As my first year here in Korea inches toward a close, I feel as though I’ve finally experienced enough of Korean culture to comment on repeated observations I’ve made while living here.  Some of the biggest stereotypes of Koreans and Korean culture involve parents. If you ask someone from a western country to describe what they imagine parents in Korea to be like, you’ll often get the image of some English-obsessed mother who storms into school to yell at teachers and principals for inadequate grades and forces their child into hours and hours of hagwon every day after regular school lets out.

Obviously stereotypes exist for a reason, and there are unfortunately some parents out there who try to push their kids like this I’m sure this has to do with the fact that I’m in the country and down south, but I’ve found the majority of these to be untrue!  Here are some of the most common stereotypes of Korean parents, and how I’ve found they actually manifest themselves.

South Korean parents all want their children to grow up to be doctors or business professionals.

There are countless popular dramas in Korea that take place in and glorify the medical world.

Out of all the stereotypes I have here, this one probably still hold the most truth.  There are a lot of parents who still push their children to become doctors and businessmen and women, or work for Samsung or LG.  “What do you do for a living?” and “How much money do you make?” are common questions my Korean friends are asked by both their parents’ friends and even their own peers.  Even dramas seem to be obsessed with doctors and the chaebols of the business world.  I suspect this is still fairly prevalent in Seoul, but I’ve actually found this to not necessarily be the case in the south.

When I ask my students what they want to be when they grow up, numerous times I’ve gotten illustrator, diplomat, game designer or programmer, and athlete.  While some of these seem like typical childhood dreams, I find diplomat in particular to be interesting.  More than one student has mentioned this to me, at both the elementary and high school level.  If there’s one thing you can say has been successful about the English program in Korea, it’s that it has inspired Korea’s younger generations to take more of an interest in the world outside of Korea.  Also, I think it’s worth noting that none of them wanted to be Kpop stars!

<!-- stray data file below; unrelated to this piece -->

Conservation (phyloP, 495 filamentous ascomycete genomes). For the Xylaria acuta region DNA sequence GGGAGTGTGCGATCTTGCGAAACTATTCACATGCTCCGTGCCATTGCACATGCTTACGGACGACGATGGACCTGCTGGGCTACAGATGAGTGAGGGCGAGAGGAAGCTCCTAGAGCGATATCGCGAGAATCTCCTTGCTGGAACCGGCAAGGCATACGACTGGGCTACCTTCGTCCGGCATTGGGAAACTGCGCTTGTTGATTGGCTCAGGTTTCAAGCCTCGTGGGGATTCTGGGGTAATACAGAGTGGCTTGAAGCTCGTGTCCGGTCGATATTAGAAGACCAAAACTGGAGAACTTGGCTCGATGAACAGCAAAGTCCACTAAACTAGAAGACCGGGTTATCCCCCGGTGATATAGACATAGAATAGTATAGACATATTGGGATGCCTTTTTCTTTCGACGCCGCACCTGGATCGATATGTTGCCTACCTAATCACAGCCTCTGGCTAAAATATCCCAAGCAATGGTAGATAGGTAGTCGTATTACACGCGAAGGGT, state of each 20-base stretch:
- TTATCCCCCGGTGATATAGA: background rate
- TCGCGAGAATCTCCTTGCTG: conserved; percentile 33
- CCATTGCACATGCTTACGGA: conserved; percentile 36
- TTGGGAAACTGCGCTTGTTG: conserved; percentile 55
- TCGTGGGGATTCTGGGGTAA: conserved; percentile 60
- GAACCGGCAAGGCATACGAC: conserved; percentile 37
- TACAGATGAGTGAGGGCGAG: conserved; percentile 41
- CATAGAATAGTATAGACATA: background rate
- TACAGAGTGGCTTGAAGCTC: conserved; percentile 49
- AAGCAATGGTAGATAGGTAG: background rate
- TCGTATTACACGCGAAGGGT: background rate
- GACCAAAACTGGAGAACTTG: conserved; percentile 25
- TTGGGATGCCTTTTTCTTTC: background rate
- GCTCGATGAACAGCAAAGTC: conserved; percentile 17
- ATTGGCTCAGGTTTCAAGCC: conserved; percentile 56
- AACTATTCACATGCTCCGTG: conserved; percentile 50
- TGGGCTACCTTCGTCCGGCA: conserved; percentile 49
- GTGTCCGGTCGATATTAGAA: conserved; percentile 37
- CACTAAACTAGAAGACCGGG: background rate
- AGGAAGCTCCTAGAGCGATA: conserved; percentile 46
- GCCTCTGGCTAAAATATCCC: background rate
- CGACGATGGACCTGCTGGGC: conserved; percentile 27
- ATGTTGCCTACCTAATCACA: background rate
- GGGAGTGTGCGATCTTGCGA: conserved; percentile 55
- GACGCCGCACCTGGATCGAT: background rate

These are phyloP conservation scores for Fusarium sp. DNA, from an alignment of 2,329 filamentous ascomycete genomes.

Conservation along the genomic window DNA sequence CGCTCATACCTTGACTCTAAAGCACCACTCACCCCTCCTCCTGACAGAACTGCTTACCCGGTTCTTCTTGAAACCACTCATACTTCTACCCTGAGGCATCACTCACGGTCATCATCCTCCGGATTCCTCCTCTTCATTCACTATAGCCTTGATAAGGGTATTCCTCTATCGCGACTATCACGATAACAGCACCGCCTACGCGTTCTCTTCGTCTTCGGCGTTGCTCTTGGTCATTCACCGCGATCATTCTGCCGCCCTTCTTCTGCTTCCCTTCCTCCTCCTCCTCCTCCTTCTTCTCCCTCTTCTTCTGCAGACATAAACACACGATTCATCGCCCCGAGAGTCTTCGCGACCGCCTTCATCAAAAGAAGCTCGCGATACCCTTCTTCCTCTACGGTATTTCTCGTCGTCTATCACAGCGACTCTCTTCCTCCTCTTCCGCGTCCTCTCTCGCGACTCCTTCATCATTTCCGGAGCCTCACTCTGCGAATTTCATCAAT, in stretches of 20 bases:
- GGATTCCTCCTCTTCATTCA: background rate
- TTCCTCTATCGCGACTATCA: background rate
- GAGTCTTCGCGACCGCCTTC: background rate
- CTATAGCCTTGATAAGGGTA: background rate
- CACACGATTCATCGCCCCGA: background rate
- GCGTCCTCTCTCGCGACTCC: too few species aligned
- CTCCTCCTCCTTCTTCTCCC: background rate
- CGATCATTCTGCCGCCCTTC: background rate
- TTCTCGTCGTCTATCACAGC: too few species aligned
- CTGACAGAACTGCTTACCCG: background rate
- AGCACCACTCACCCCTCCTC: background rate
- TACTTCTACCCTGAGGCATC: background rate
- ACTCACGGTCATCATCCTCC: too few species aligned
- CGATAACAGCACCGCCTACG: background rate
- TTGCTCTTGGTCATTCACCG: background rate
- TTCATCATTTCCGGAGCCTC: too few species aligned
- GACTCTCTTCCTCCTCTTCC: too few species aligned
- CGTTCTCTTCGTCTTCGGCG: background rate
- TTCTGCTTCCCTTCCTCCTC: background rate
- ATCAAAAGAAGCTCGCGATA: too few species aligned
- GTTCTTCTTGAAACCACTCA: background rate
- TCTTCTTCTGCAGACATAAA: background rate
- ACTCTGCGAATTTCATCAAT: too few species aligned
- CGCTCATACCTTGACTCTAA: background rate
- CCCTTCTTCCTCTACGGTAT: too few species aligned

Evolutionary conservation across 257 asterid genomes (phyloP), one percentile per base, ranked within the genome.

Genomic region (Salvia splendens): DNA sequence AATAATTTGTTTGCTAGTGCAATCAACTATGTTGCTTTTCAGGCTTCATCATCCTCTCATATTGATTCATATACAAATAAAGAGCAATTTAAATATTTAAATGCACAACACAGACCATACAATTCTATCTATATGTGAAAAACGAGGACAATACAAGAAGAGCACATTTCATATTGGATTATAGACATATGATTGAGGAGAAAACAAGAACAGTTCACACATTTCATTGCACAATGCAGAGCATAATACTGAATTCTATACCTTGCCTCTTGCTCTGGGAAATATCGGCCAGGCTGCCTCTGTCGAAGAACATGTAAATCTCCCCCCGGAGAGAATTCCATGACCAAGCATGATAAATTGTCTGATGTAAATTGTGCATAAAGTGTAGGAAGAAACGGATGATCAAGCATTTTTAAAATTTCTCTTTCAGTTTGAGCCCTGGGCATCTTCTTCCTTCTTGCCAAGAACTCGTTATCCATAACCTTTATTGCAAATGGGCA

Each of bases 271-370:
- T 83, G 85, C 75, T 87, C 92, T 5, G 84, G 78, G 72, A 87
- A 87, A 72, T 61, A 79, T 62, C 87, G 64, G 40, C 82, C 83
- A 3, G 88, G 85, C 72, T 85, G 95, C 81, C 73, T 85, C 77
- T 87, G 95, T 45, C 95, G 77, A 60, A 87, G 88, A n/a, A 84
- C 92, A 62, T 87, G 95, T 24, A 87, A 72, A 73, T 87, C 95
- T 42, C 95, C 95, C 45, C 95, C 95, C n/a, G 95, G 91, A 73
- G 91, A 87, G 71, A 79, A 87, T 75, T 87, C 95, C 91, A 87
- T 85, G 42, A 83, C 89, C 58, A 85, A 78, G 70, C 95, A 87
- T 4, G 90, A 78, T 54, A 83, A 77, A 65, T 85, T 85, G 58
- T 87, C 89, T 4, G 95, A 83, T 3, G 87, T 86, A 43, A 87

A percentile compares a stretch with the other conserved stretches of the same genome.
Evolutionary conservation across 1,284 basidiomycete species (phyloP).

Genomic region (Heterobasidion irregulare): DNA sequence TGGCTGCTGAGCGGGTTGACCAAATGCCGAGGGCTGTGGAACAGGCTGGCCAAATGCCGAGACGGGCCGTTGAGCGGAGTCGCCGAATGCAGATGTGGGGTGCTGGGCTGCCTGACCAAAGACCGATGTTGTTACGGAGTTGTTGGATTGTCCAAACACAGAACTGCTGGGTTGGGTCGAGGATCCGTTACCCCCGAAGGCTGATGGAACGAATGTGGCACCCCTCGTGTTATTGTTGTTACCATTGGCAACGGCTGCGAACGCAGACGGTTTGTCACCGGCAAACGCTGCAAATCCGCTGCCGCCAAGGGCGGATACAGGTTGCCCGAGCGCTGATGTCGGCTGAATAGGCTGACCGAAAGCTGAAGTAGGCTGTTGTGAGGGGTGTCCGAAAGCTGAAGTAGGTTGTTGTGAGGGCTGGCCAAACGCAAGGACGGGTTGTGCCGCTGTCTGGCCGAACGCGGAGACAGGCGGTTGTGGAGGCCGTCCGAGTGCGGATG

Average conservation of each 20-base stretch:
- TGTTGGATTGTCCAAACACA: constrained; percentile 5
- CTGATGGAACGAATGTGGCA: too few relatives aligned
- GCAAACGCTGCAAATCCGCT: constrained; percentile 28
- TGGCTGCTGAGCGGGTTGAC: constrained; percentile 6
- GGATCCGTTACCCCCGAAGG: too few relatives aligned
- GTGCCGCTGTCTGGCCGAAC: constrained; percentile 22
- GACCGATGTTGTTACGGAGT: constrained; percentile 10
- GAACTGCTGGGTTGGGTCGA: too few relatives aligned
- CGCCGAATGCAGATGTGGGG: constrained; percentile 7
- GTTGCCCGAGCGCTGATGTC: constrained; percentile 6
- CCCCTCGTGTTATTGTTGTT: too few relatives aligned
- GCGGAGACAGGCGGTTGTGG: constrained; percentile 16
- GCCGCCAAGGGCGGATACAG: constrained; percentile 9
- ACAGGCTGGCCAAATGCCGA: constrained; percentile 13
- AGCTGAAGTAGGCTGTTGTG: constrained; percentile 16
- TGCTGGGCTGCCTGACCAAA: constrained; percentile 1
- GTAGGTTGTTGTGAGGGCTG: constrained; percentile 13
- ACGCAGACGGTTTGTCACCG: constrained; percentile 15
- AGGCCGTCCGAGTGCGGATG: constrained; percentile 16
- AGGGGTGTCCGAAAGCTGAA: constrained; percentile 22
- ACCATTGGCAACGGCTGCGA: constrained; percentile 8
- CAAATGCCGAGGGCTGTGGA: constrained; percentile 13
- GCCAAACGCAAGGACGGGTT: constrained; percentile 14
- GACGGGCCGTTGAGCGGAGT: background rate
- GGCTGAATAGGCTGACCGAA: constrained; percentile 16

At the college level and among my own peers, I’ve met several marketing students, a marine electrical engineer, PR manager in the music industry, many teachers, an English literature major, and computer programmers.  And the occasional doctor or businessman.

South Korean parents micro-manage their kids’ lives and constantly butt into the classroom.

In dramas stereotypical “tiger” parents come into classrooms demanding special treatment for their students, or even control teachers and schools via donations–all to win favor for their children.
There are countless dramas that show controlling parents bursting into classrooms or school offices and throwing tantrums on behalf of their children.  Rich families in dramas are stereotyped as donating money to school so their troublesome children’s low grades are overlooked, and “tiger” parents can be seen dragging their children away from their friends to beef up their college applications with extracurriculars and more studying.
But how much truth is there to all that?  Of my students, and the kids I know in my neighborhood, I would say half of the elementary students go to hagwon after school for an additional hour or two.  By middle school that does increase, and I often see high schoolers coming home at 10PM on schools nights. 
But for all that, I see plenty of students hanging around in coffee shops and going to convenience stores to get ramen with friends after school as well.  As for parents confronting teachers and administrative staff, the only time I’ve seen it at any of my schools has been the parents of a special needs student.  Any time I’ve seen parents at school events, I’ve gotten smiles and shy waves.  As a foreign teacher, I imagine the language barrier prevents even the most concerned parents from confronting me directly (there’s probably more of that up in Seoul), but I’ve never had any complaints passed on from my vice principal or co-teacher either.

South Korean parents are too strict, old-school, and traditional.